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Tectonics and Dominants

New York
Avery Fisher Hall, Lincoln Centre
01/08/2009 -  & January 9, 10, 2009
Tristan Murail: Gondwana
Wolfgang Amadeus Mozart: Piano Concerto Number 11, K. 413
Olivier Messiaen: Oiseaux exotiques
Claude Debussy: La Mer

Olli Mustonen (Piano)
New York Philharmonic Orchestra, Ludovic Morlot (Conductor)

O. Mustonen (© Outi Montosen)

That dazzling young conductor Ludovic Morlot arranged a program last night which would have done credit to Pierre Boulez. It was mainly French (even the Mozart had a graceful Gallic touch), three stages of avant-garde composers were used, and it had a balance not only of music but of le philosophe. The equally dazzling young Finnish pianist Olli Mustonen was sometimes more terrible than enfant terrible, yet this made the occasion even more fascinating.

In typical Boulez style, Mr. Morlot started with the most advanced work of all, by Tristan Murail, one of Messiaen’s prize students. After the Mozart concerto, he sent on to conduct perhaps the most exciting Messiaen work, using only part of the orchestra, and finished with La Mer.

The philosophical element was of course the transcendence of nature. In the case of Messiaen, the exotic birdcalls (nature being one of his three inspirations, along with the Catholic Church and the Tristan-Isolde myths). Nature in the Debussy was obvious. And nature as the energetic primal eternal almost violent force was found in the opening Gondwana.

That name was given to the supposed land-mass which existed 250-million years ago, and broke up into two other pieces 180 million years ago, finally giving way to our seven continents. Murail transported us to that 70-million year breakup in a mere 17 minutes. But what a 17 minutes that was! The program notes offered a red herring in a virtual acoustician’s blueprint how it was composed. The reality was a huge orchestra, with a mammoth percussion section. More than that, each string played individual lines, directions were giving for playing “the highest possible sound” or “the least loud possible.”

Usually knowing this, a composer might actually minimalize the effects, but we’re talking about the tectonic breaking up of whole coontinent!!! Thus, Murail’s sounds were fearfully loud, urging, awesome. It was easy to decipher the first startling chords, breaking up into thousands of trills and wavering vibrations, but for those without a score hearing this for the first time (this was an American premiere), it was more fun—and fun it was—paying attention to the heaving earth, the aural darknesses, the cosmic thunders of nature at its most Promethean. It was a gorgeous beginning to the concert, and Mr. Murail, presently teaching at Columbia, was present to enjoy the performance.

The Mozart Piano Concerto in F Major stood out prominently as well. But for this listener, it was how not to play Mozart piano concertos. Olli Mustonen has an astounding reputation as pianist, conductor and composer, but here he tried all three at once. I didn’t mind his being painful to look at, his arms distractedly waving or trying to co-conduct the orchestra with Mr. Morlot. It were the piano affectations that were so bothersome, and these were from the very first note. This is the moment when, instead of a pause in the orchestra, the soloist must start slyly, modestly, bringing up the theme with simple modesty and grace. Mr. Mustonen instead started a fraction too early, with a quick plucking note, and the grace of the movement disappeared.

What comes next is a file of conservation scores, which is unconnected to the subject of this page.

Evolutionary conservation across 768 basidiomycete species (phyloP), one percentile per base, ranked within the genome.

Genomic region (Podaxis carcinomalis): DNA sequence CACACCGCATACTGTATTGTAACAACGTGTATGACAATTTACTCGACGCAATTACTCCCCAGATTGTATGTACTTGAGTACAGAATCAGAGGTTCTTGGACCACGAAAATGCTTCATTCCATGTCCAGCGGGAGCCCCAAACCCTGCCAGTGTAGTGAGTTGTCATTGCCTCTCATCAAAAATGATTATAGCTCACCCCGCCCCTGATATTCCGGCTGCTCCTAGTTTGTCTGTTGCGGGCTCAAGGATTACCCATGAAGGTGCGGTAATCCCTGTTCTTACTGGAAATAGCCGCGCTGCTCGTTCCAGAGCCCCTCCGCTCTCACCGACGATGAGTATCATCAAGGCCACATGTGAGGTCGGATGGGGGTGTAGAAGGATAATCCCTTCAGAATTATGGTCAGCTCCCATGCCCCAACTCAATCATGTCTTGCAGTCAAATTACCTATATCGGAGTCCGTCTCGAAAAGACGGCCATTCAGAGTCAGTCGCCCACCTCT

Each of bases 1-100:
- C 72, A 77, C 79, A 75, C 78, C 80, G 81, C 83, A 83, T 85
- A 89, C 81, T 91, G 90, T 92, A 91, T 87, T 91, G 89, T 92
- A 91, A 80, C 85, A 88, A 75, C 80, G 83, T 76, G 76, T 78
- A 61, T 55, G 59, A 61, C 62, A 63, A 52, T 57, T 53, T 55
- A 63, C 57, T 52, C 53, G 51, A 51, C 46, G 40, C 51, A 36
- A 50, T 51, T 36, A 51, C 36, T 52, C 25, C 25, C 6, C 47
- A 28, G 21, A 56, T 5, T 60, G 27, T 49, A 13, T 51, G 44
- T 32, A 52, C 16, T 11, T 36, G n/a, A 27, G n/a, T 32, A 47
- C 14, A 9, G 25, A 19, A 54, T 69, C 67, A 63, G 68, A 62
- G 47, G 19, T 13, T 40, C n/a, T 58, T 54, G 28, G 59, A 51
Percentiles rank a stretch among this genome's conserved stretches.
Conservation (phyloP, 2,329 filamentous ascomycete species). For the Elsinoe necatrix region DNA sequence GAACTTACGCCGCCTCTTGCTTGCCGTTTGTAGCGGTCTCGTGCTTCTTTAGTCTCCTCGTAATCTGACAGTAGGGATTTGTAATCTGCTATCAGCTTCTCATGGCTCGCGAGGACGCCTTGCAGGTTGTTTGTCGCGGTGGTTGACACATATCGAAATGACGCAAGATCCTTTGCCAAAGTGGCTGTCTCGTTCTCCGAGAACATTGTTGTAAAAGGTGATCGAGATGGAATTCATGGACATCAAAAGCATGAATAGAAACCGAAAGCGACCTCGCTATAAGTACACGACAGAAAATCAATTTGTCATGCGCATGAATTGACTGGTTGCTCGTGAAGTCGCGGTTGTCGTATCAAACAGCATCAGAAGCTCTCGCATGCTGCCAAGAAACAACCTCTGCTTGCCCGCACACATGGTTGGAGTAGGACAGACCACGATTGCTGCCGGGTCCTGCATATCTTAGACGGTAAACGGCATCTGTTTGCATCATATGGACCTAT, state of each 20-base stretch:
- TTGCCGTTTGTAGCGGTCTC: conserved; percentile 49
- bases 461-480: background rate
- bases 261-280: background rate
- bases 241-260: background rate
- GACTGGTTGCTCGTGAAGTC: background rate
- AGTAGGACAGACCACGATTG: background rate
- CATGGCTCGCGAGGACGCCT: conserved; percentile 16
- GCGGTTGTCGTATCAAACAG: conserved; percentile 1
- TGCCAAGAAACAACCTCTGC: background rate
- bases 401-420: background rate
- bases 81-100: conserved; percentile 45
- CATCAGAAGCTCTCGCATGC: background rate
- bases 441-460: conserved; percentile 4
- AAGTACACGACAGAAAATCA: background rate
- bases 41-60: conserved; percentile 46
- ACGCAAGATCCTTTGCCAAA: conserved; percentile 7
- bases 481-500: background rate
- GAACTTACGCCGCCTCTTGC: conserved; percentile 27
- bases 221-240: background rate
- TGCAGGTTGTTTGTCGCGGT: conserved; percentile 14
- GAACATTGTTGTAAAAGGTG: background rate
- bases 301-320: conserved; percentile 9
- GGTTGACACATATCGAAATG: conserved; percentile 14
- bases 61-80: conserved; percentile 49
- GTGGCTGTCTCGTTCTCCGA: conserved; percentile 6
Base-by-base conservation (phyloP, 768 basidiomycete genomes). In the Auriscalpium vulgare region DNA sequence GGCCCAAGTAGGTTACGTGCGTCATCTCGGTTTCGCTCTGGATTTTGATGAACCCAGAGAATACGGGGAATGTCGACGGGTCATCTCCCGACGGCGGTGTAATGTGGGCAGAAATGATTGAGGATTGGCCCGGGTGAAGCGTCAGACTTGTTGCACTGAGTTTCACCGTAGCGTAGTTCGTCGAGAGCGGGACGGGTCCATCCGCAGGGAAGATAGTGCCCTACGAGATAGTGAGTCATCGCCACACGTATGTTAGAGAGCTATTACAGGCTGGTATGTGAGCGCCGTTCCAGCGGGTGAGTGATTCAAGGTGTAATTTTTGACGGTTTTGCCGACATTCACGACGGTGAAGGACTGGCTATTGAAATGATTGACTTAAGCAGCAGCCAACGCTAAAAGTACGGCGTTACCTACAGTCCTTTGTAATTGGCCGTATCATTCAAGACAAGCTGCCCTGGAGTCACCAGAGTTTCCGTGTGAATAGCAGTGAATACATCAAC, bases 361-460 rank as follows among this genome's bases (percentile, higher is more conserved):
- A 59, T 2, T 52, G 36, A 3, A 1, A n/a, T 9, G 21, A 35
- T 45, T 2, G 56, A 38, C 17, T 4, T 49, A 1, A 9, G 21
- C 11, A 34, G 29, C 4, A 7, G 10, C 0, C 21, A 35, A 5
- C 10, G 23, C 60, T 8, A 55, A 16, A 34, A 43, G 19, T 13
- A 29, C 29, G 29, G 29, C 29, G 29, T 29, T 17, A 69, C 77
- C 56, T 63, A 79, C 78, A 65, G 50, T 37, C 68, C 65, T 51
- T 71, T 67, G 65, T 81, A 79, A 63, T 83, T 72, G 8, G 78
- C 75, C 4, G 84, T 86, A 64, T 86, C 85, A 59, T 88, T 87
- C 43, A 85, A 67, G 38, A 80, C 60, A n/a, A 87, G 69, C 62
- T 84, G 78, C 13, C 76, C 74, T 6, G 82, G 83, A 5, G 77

From then on, the soloist performed erratically. Technically very sure of himself, yes, but his notes could have been plucked on the harpsichord. The idea of a line, a measured phrase, was missing. It was as if he was afraid to resonate, until the cadenza, when the foot pedal came down, and he played the most uncharacteristic romantic measures. The second movement is hardly the most passionate of Mozart’s creations, but Mr. Mustonen played it icily, avoiding both expression and nuance. The finale should be an understated pleasantness, but one could detect no character at all. Mozart’s surprise pianissimo ending should be like a tiny spark. Here, it sounded like a mistake.

Obviously, Mr. Mustonen would be able to offer reasons for this aberrant performance. But no excuse was needed at all for Olivier Messiaen’s joyous (if impossible) Oiseaux exotiques. Impossible because the composer gathered the sounds of birds from four continents, put them together, harmonized, orchestrated, gave jolting rhythms and almost hysterical surprises. The 18-piece wind and percussion orchestra did its imitations with flair, and Mr. Mustonen played all the bird-song with a wit, with color (rather with dozens of different piano colors), and flash. Granted, the most startling moments were the first non-ornithological sounds, of thunder and full orchestra. But these were partitions for the scintillating work.

If the program started with Murail’s birth of the earth, it finished with Debussy’s paean to the waters. Yet again, we were treated to urgings, nautical heavings and something far more elemental than a ride in the waves. When Boulez conducts it, one is taken for that journey to the beginnings of the ocean itself. Mr. Morlot, brilliant as he may be, was uncomfortably brisk in his tempos, and gave a quick, hardly atmospheric production.

I was fascinated by Mr. Morlot’s program and loved his conducting, but with La Mer, it was hélas, all to easy to remember that Debussy composed it not by a thunderous ocean, but while living at a hotel in the all too sedate English seaside resort of Eastbourne.

Harry Rolnick



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